Couple tackles every problem on 80-acre dairy farm

By STEVE BROWN

Capital Press

CHEHALIS, Wash. -- Owning a small dairy has enough advantages to keep Andy and Linda Styger happy -- and plenty of work to keep them busy.

They've been dairy farming for 20 years. Before that they were "hobby farming," Linda Styger said. "We had some sheep and pigs."

Andy's family came from Switzerland in 1919. The Stygers are the third generation -- and possibly the last -- on the family farm.

"It doesn't look like our children will follow in farming," Linda said. "Maybe others in the family will."

In the meantime, the Stygers have developed an operation that has 65 milking cows on 80 acres of pasture, usually from mid-April through the first of November.

"The long rainy spring has delayed our cutting hay for winter silage," Linda said. "Once it's dry enough -- in another few days, it looks like -- we'll swath the hay, let it wilt, then chop it and package it up for next winter's silage. It's usually about 800 tons."

She said there's not much left of last winter's silage. As much as the Stygers are eager for the field to dry up, the cows are even more so, she said.

"Once we've got the hay off there, they can get out there and graze."

She described the intensified rotational grazing. After every milking, she said, the Holsteins are turned out onto a new, ungrazed half-acre of grass.

In addition to the grazing, the cows go through about 200 tons of alfalfa hay from Idaho. Their organic grain ration is a parlor pre-mix that includes wheat, corn, barley, soymeal and a mineral pack, he said. Sometimes it includes flax and peas, depending on product availability.

Because the Styger farm is pasture-based, she said, it was fairly simple to become organic. They were certified organic in 2004 through the Washington State Department of Agriculture.

"We learned about organic treatment of calves, such as using aloe vera and garlic tincture instead of penicillin in case of pneumonia," she said.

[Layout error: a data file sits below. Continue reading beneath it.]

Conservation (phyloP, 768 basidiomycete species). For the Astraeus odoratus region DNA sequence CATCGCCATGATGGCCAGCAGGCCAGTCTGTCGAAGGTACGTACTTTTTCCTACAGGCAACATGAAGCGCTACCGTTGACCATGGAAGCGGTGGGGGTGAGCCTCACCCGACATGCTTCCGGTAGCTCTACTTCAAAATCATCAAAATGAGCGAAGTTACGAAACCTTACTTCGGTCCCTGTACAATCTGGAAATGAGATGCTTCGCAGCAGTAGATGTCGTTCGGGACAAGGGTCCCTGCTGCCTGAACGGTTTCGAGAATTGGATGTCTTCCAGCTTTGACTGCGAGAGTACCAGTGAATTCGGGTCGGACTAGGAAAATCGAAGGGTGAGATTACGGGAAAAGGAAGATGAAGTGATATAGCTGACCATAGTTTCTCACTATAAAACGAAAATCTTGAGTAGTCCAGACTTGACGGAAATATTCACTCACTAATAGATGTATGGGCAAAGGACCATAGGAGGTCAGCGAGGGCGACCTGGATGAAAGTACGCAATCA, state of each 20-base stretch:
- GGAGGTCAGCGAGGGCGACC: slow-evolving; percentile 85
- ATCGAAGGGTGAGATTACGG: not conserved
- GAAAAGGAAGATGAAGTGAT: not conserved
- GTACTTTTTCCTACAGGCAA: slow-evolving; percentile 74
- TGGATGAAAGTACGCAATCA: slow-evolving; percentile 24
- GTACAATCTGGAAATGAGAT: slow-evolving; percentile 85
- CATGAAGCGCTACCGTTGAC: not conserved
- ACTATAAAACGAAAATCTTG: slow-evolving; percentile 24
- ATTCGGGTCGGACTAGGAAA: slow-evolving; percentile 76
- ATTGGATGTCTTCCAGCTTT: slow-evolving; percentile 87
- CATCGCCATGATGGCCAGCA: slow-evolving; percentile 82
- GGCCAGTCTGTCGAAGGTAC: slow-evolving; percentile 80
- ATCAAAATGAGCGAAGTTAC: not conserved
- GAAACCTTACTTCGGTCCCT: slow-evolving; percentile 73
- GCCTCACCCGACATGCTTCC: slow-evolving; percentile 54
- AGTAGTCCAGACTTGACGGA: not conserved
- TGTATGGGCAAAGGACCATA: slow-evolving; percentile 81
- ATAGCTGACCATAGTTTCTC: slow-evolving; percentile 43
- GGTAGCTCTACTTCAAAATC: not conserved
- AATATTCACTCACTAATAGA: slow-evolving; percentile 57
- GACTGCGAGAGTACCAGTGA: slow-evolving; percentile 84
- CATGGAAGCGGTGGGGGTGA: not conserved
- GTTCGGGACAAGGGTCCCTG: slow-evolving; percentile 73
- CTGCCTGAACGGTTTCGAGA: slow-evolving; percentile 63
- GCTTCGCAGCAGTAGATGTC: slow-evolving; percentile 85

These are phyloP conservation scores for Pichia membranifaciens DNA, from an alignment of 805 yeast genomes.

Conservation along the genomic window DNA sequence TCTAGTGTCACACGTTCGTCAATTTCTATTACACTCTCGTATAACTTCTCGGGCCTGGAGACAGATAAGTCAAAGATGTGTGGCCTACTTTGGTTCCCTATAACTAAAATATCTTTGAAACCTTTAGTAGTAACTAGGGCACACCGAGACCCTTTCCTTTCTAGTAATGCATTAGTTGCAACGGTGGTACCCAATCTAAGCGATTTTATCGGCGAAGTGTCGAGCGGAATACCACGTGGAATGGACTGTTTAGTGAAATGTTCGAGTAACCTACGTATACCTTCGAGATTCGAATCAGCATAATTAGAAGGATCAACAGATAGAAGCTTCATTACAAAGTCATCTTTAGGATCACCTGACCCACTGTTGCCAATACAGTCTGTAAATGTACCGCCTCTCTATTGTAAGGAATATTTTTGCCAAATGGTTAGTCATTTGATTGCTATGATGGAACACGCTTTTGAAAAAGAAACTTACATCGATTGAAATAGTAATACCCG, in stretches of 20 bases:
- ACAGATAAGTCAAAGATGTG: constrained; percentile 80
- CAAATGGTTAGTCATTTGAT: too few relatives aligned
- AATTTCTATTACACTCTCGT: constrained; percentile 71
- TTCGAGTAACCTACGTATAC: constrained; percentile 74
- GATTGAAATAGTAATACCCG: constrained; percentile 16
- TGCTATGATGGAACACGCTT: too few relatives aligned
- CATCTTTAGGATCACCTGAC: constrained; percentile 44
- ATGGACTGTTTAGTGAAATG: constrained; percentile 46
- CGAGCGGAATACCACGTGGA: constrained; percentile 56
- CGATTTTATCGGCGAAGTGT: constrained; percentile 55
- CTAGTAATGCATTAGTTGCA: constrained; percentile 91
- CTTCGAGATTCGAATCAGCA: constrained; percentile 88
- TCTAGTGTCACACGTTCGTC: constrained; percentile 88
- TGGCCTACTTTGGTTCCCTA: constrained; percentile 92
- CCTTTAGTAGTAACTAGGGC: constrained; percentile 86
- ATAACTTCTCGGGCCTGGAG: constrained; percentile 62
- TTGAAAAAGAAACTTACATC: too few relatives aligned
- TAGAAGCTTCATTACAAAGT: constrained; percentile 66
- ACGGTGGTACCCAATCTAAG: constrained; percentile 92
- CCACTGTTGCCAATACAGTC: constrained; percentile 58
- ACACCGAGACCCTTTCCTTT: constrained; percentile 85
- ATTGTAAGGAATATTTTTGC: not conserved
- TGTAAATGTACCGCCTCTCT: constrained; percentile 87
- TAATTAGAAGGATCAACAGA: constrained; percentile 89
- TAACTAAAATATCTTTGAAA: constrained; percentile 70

All of the Stygers' milk goes to the co-op Organic Valley.

Two high-schoolers work part-time to help with the milking, but everything else falls to the Stygers.

"Like all small farmers, we do everything ourselves," Andy said. "That includes plumbing, carpentry, machine repairs -- the old-school way of doing it."

As the operation grew, Andy said, he had to buy bigger equipment than his parents had. "I had to find some old machines. Thirty-year-old equipment is easier to work on."

In addition to their milking cows, the Stygers have 75 to 80 young stock and have bought a Brown Swiss bull.

"We'll have about 30 crosses this fall," Linda said.

The animals lead pampered lives, she said. "We don't rush them into production. And spending all that time on pasture is good for them. We get 10 to 12 lactations (production years) from our cows."

The downside to being a small farm? "We can't buy in volume like the big guys can," Linda said. "And it's hard to find time to take a vacation, having to line up vet care and neighbors to help."

In the eyes of the state, though, there is no difference between a small dairy and a large one.

"All dairies are required to have a nutrient-management plan," said Jason Kelly, communications director with the Washington State Department of Agriculture. "Whatever size they are, they're subject to staff inspections of documentation and of the physical facility. That's on a 22-month cycle."

The nutrient-management plan is developed to standards adopted by the Natural Resources Conservation Service, he said. WSDA makes sure farmers follow the plan as drafted.

There may be one difference, he said.

"The nutrient-management plan for a small dairy would be significantly less involved," he said.

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